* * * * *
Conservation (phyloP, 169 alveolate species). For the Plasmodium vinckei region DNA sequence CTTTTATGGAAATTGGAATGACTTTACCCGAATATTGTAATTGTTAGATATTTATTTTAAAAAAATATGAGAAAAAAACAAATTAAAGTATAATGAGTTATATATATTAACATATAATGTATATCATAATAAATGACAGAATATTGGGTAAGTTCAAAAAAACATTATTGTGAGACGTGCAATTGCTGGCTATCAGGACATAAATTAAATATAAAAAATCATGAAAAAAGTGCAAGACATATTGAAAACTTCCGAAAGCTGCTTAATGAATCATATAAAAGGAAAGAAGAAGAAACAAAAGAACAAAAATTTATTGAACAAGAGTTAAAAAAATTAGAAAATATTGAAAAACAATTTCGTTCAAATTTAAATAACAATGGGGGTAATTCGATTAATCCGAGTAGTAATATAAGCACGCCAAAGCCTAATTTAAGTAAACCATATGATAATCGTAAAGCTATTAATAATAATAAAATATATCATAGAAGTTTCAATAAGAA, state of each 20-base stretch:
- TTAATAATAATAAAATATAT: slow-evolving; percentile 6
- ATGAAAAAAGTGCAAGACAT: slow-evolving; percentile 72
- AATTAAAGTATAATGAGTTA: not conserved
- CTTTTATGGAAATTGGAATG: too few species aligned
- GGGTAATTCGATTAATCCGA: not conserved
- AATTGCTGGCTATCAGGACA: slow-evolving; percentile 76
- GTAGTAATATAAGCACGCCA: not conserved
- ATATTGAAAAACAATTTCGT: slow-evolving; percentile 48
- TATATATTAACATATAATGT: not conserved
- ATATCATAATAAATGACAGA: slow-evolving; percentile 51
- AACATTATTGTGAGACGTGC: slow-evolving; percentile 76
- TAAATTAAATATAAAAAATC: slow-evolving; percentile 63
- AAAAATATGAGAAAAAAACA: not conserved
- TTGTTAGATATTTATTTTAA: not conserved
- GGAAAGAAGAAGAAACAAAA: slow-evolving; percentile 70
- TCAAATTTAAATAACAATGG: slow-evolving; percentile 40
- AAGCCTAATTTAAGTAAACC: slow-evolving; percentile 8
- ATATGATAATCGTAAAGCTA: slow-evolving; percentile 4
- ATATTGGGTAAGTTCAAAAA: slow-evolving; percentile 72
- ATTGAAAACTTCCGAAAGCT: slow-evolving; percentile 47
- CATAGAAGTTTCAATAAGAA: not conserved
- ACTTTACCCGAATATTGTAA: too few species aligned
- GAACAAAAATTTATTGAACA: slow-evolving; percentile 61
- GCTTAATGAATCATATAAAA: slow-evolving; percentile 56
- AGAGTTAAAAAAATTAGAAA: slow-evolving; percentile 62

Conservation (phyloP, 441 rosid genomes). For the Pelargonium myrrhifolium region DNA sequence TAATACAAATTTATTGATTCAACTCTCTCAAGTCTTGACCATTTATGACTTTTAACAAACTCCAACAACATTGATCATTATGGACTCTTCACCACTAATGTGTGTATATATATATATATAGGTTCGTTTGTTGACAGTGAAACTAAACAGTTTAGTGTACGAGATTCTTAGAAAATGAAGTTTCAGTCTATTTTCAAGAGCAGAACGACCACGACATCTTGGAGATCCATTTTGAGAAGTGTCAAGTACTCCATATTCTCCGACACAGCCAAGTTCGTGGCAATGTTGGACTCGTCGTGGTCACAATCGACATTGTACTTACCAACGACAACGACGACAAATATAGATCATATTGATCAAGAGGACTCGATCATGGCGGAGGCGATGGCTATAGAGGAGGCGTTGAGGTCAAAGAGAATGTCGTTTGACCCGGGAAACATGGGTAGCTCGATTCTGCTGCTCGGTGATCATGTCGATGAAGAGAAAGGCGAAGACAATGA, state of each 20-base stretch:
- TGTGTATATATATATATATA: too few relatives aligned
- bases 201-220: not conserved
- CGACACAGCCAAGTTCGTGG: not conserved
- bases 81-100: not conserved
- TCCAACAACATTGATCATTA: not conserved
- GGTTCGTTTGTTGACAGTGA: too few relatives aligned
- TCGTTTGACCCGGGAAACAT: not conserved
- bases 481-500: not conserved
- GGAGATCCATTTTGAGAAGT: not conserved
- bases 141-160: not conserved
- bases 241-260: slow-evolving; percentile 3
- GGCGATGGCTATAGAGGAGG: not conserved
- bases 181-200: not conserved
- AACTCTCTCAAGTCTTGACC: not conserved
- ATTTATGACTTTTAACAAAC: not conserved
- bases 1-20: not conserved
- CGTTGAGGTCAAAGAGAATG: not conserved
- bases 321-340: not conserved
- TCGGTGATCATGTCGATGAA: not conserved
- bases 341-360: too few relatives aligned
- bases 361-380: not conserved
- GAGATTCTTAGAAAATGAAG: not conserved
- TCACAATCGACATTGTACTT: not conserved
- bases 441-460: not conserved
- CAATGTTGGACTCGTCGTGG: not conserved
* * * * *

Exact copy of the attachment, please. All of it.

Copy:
Conservation (phyloP, 169 alveolate species). For the Plasmodium vinckei region DNA sequence CTTTTATGGAAATTGGAATGACTTTACCCGAATATTGTAATTGTTAGATATTTATTTTAAAAAAATATGAGAAAAAAACAAATTAAAGTATAATGAGTTATATATATTAACATATAATGTATATCATAATAAATGACAGAATATTGGGTAAGTTCAAAAAAACATTATTGTGAGACGTGCAATTGCTGGCTATCAGGACATAAATTAAATATAAAAAATCATGAAAAAAGTGCAAGACATATTGAAAACTTCCGAAAGCTGCTTAATGAATCATATAAAAGGAAAGAAGAAGAAACAAAAGAACAAAAATTTATTGAACAAGAGTTAAAAAAATTAGAAAATATTGAAAAACAATTTCGTTCAAATTTAAATAACAATGGGGGTAATTCGATTAATCCGAGTAGTAATATAAGCACGCCAAAGCCTAATTTAAGTAAACCATATGATAATCGTAAAGCTATTAATAATAATAAAATATATCATAGAAGTTTCAATAAGAA, state of each 20-base stretch:
- TTAATAATAATAAAATATAT: slow-evolving; percentile 6
- ATGAAAAAAGTGCAAGACAT: slow-evolving; percentile 72
- AATTAAAGTATAATGAGTTA: not conserved
- CTTTTATGGAAATTGGAATG: too few species aligned
- GGGTAATTCGATTAATCCGA: not conserved
- AATTGCTGGCTATCAGGACA: slow-evolving; percentile 76
- GTAGTAATATAAGCACGCCA: not conserved
- ATATTGAAAAACAATTTCGT: slow-evolving; percentile 48
- TATATATTAACATATAATGT: not conserved
- ATATCATAATAAATGACAGA: slow-evolving; percentile 51
- AACATTATTGTGAGACGTGC: slow-evolving; percentile 76
- TAAATTAAATATAAAAAATC: slow-evolving; percentile 63
- AAAAATATGAGAAAAAAACA: not conserved
- TTGTTAGATATTTATTTTAA: not conserved
- GGAAAGAAGAAGAAACAAAA: slow-evolving; percentile 70
- TCAAATTTAAATAACAATGG: slow-evolving; percentile 40
- AAGCCTAATTTAAGTAAACC: slow-evolving; percentile 8
- ATATGATAATCGTAAAGCTA: slow-evolving; percentile 4
- ATATTGGGTAAGTTCAAAAA: slow-evolving; percentile 72
- ATTGAAAACTTCCGAAAGCT: slow-evolving; percentile 47
- CATAGAAGTTTCAATAAGAA: not conserved
- ACTTTACCCGAATATTGTAA: too few species aligned
- GAACAAAAATTTATTGAACA: slow-evolving; percentile 61
- GCTTAATGAATCATATAAAA: slow-evolving; percentile 56
- AGAGTTAAAAAAATTAGAAA: slow-evolving; percentile 62

Conservation (phyloP, 441 rosid genomes). For the Pelargonium myrrhifolium region DNA sequence TAATACAAATTTATTGATTCAACTCTCTCAAGTCTTGACCATTTATGACTTTTAACAAACTCCAACAACATTGATCATTATGGACTCTTCACCACTAATGTGTGTATATATATATATATAGGTTCGTTTGTTGACAGTGAAACTAAACAGTTTAGTGTACGAGATTCTTAGAAAATGAAGTTTCAGTCTATTTTCAAGAGCAGAACGACCACGACATCTTGGAGATCCATTTTGAGAAGTGTCAAGTACTCCATATTCTCCGACACAGCCAAGTTCGTGGCAATGTTGGACTCGTCGTGGTCACAATCGACATTGTACTTACCAACGACAACGACGACAAATATAGATCATATTGATCAAGAGGACTCGATCATGGCGGAGGCGATGGCTATAGAGGAGGCGTTGAGGTCAAAGAGAATGTCGTTTGACCCGGGAAACATGGGTAGCTCGATTCTGCTGCTCGGTGATCATGTCGATGAAGAGAAAGGCGAAGACAATGA, state of each 20-base stretch:
- TGTGTATATATATATATATA: too few relatives aligned
- bases 201-220: not conserved
- CGACACAGCCAAGTTCGTGG: not conserved
- bases 81-100: not conserved
- TCCAACAACATTGATCATTA: not conserved
- GGTTCGTTTGTTGACAGTGA: too few relatives aligned
- TCGTTTGACCCGGGAAACAT: not conserved
- bases 481-500: not conserved
- GGAGATCCATTTTGAGAAGT: not conserved
- bases 141-160: not conserved
- bases 241-260: slow-evolving; percentile 3
- GGCGATGGCTATAGAGGAGG: not conserved
- bases 181-200: not conserved
- AACTCTCTCAAGTCTTGACC: not conserved
- ATTTATGACTTTTAACAAAC: not conserved
- bases 1-20: not conserved
- CGTTGAGGTCAAAGAGAATG: not conserved
- bases 321-340: not conserved
- TCGGTGATCATGTCGATGAA: not conserved
- bases 341-360: too few relatives aligned
- bases 361-380: not conserved
- GAGATTCTTAGAAAATGAAG: not conserved
- TCACAATCGACATTGTACTT: not conserved
- bases 441-460: not conserved
- CAATGTTGGACTCGTCGTGG: not conserved